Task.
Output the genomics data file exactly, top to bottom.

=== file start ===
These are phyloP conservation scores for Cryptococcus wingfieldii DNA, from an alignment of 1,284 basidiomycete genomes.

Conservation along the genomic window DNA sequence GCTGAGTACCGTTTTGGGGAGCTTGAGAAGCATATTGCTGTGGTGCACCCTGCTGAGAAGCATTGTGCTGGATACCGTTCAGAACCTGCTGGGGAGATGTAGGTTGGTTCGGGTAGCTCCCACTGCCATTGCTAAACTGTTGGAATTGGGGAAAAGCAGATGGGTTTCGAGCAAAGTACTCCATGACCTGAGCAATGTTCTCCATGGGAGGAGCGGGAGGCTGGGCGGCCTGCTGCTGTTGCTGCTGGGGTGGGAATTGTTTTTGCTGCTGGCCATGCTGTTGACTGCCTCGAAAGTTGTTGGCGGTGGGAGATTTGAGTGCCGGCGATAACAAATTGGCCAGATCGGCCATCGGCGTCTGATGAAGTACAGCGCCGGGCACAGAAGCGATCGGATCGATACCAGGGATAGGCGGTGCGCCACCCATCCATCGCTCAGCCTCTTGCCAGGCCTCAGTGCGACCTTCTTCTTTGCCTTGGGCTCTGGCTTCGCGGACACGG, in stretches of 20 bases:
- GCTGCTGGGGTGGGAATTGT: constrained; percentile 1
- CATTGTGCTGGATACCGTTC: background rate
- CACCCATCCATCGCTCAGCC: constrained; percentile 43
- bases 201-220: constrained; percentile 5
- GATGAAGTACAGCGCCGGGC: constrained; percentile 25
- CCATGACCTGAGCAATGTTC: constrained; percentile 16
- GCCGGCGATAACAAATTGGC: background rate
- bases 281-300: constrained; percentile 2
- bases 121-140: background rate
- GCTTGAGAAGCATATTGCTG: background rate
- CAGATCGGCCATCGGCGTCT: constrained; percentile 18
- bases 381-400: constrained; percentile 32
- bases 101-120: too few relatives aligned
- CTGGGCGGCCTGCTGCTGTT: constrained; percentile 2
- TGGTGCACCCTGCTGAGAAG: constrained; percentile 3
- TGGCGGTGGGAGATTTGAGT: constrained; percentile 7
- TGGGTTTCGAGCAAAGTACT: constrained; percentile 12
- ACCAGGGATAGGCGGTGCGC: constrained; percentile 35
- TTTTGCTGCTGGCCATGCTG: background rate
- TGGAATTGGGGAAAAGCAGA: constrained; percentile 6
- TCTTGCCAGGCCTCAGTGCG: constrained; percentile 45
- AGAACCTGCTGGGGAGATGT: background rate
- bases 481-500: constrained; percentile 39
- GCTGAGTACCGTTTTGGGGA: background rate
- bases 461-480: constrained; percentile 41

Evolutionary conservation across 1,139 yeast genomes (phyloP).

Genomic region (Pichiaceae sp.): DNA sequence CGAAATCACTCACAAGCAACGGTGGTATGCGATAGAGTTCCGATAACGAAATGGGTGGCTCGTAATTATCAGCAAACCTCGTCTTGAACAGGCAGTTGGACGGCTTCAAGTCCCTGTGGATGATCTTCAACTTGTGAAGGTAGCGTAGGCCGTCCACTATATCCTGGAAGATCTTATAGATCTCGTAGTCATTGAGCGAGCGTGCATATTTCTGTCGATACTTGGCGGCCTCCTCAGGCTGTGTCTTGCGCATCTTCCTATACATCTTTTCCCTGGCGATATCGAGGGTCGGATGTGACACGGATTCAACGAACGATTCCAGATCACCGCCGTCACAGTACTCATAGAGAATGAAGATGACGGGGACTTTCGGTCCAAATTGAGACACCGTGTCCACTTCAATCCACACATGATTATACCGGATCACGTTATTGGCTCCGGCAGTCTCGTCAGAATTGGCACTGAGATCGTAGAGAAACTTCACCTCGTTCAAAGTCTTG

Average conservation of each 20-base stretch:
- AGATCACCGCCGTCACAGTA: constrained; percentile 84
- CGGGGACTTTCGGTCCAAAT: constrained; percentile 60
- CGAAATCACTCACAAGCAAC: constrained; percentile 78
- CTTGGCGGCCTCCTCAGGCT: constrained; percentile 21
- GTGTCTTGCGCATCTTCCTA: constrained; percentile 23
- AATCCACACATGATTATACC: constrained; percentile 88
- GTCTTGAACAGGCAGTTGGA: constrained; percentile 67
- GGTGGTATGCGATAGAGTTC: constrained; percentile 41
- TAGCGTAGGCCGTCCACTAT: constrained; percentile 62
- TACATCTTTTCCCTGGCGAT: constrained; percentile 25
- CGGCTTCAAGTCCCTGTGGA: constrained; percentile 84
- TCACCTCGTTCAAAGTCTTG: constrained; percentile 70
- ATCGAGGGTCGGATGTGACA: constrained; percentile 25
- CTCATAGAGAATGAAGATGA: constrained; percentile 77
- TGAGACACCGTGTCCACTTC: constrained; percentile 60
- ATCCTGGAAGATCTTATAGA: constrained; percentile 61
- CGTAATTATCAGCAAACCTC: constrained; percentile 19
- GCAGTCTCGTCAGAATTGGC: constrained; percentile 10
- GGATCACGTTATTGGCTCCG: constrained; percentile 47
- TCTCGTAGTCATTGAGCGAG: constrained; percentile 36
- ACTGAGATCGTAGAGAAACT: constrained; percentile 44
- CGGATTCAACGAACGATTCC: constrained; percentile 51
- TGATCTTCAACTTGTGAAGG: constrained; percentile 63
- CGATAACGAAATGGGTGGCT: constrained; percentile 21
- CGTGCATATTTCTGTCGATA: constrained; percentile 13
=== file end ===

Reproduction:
These are phyloP conservation scores for Cryptococcus wingfieldii DNA, from an alignment of 1,284 basidiomycete genomes.

Conservation along the genomic window DNA sequence GCTGAGTACCGTTTTGGGGAGCTTGAGAAGCATATTGCTGTGGTGCACCCTGCTGAGAAGCATTGTGCTGGATACCGTTCAGAACCTGCTGGGGAGATGTAGGTTGGTTCGGGTAGCTCCCACTGCCATTGCTAAACTGTTGGAATTGGGGAAAAGCAGATGGGTTTCGAGCAAAGTACTCCATGACCTGAGCAATGTTCTCCATGGGAGGAGCGGGAGGCTGGGCGGCCTGCTGCTGTTGCTGCTGGGGTGGGAATTGTTTTTGCTGCTGGCCATGCTGTTGACTGCCTCGAAAGTTGTTGGCGGTGGGAGATTTGAGTGCCGGCGATAACAAATTGGCCAGATCGGCCATCGGCGTCTGATGAAGTACAGCGCCGGGCACAGAAGCGATCGGATCGATACCAGGGATAGGCGGTGCGCCACCCATCCATCGCTCAGCCTCTTGCCAGGCCTCAGTGCGACCTTCTTCTTTGCCTTGGGCTCTGGCTTCGCGGACACGG, in stretches of 20 bases:
- GCTGCTGGGGTGGGAATTGT: constrained; percentile 1
- CATTGTGCTGGATACCGTTC: background rate
- CACCCATCCATCGCTCAGCC: constrained; percentile 43
- bases 201-220: constrained; percentile 5
- GATGAAGTACAGCGCCGGGC: constrained; percentile 25
- CCATGACCTGAGCAATGTTC: constrained; percentile 16
- GCCGGCGATAACAAATTGGC: background rate
- bases 281-300: constrained; percentile 2
- bases 121-140: background rate
- GCTTGAGAAGCATATTGCTG: background rate
- CAGATCGGCCATCGGCGTCT: constrained; percentile 18
- bases 381-400: constrained; percentile 32
- bases 101-120: too few relatives aligned
- CTGGGCGGCCTGCTGCTGTT: constrained; percentile 2
- TGGTGCACCCTGCTGAGAAG: constrained; percentile 3
- TGGCGGTGGGAGATTTGAGT: constrained; percentile 7
- TGGGTTTCGAGCAAAGTACT: constrained; percentile 12
- ACCAGGGATAGGCGGTGCGC: constrained; percentile 35
- TTTTGCTGCTGGCCATGCTG: background rate
- TGGAATTGGGGAAAAGCAGA: constrained; percentile 6
- TCTTGCCAGGCCTCAGTGCG: constrained; percentile 45
- AGAACCTGCTGGGGAGATGT: background rate
- bases 481-500: constrained; percentile 39
- GCTGAGTACCGTTTTGGGGA: background rate
- bases 461-480: constrained; percentile 41

Evolutionary conservation across 1,139 yeast genomes (phyloP).

Genomic region (Pichiaceae sp.): DNA sequence CGAAATCACTCACAAGCAACGGTGGTATGCGATAGAGTTCCGATAACGAAATGGGTGGCTCGTAATTATCAGCAAACCTCGTCTTGAACAGGCAGTTGGACGGCTTCAAGTCCCTGTGGATGATCTTCAACTTGTGAAGGTAGCGTAGGCCGTCCACTATATCCTGGAAGATCTTATAGATCTCGTAGTCATTGAGCGAGCGTGCATATTTCTGTCGATACTTGGCGGCCTCCTCAGGCTGTGTCTTGCGCATCTTCCTATACATCTTTTCCCTGGCGATATCGAGGGTCGGATGTGACACGGATTCAACGAACGATTCCAGATCACCGCCGTCACAGTACTCATAGAGAATGAAGATGACGGGGACTTTCGGTCCAAATTGAGACACCGTGTCCACTTCAATCCACACATGATTATACCGGATCACGTTATTGGCTCCGGCAGTCTCGTCAGAATTGGCACTGAGATCGTAGAGAAACTTCACCTCGTTCAAAGTCTTG

Average conservation of each 20-base stretch:
- AGATCACCGCCGTCACAGTA: constrained; percentile 84
- CGGGGACTTTCGGTCCAAAT: constrained; percentile 60
- CGAAATCACTCACAAGCAAC: constrained; percentile 78
- CTTGGCGGCCTCCTCAGGCT: constrained; percentile 21
- GTGTCTTGCGCATCTTCCTA: constrained; percentile 23
- AATCCACACATGATTATACC: constrained; percentile 88
- GTCTTGAACAGGCAGTTGGA: constrained; percentile 67
- GGTGGTATGCGATAGAGTTC: constrained; percentile 41
- TAGCGTAGGCCGTCCACTAT: constrained; percentile 62
- TACATCTTTTCCCTGGCGAT: constrained; percentile 25
- CGGCTTCAAGTCCCTGTGGA: constrained; percentile 84
- TCACCTCGTTCAAAGTCTTG: constrained; percentile 70
- ATCGAGGGTCGGATGTGACA: constrained; percentile 25
- CTCATAGAGAATGAAGATGA: constrained; percentile 77
- TGAGACACCGTGTCCACTTC: constrained; percentile 60
- ATCCTGGAAGATCTTATAGA: constrained; percentile 61
- CGTAATTATCAGCAAACCTC: constrained; percentile 19
- GCAGTCTCGTCAGAATTGGC: constrained; percentile 10
- GGATCACGTTATTGGCTCCG: constrained; percentile 47
- TCTCGTAGTCATTGAGCGAG: constrained; percentile 36
- ACTGAGATCGTAGAGAAACT: constrained; percentile 44
- CGGATTCAACGAACGATTCC: constrained; percentile 51
- TGATCTTCAACTTGTGAAGG: constrained; percentile 63
- CGATAACGAAATGGGTGGCT: constrained; percentile 21
- CGTGCATATTTCTGTCGATA: constrained; percentile 13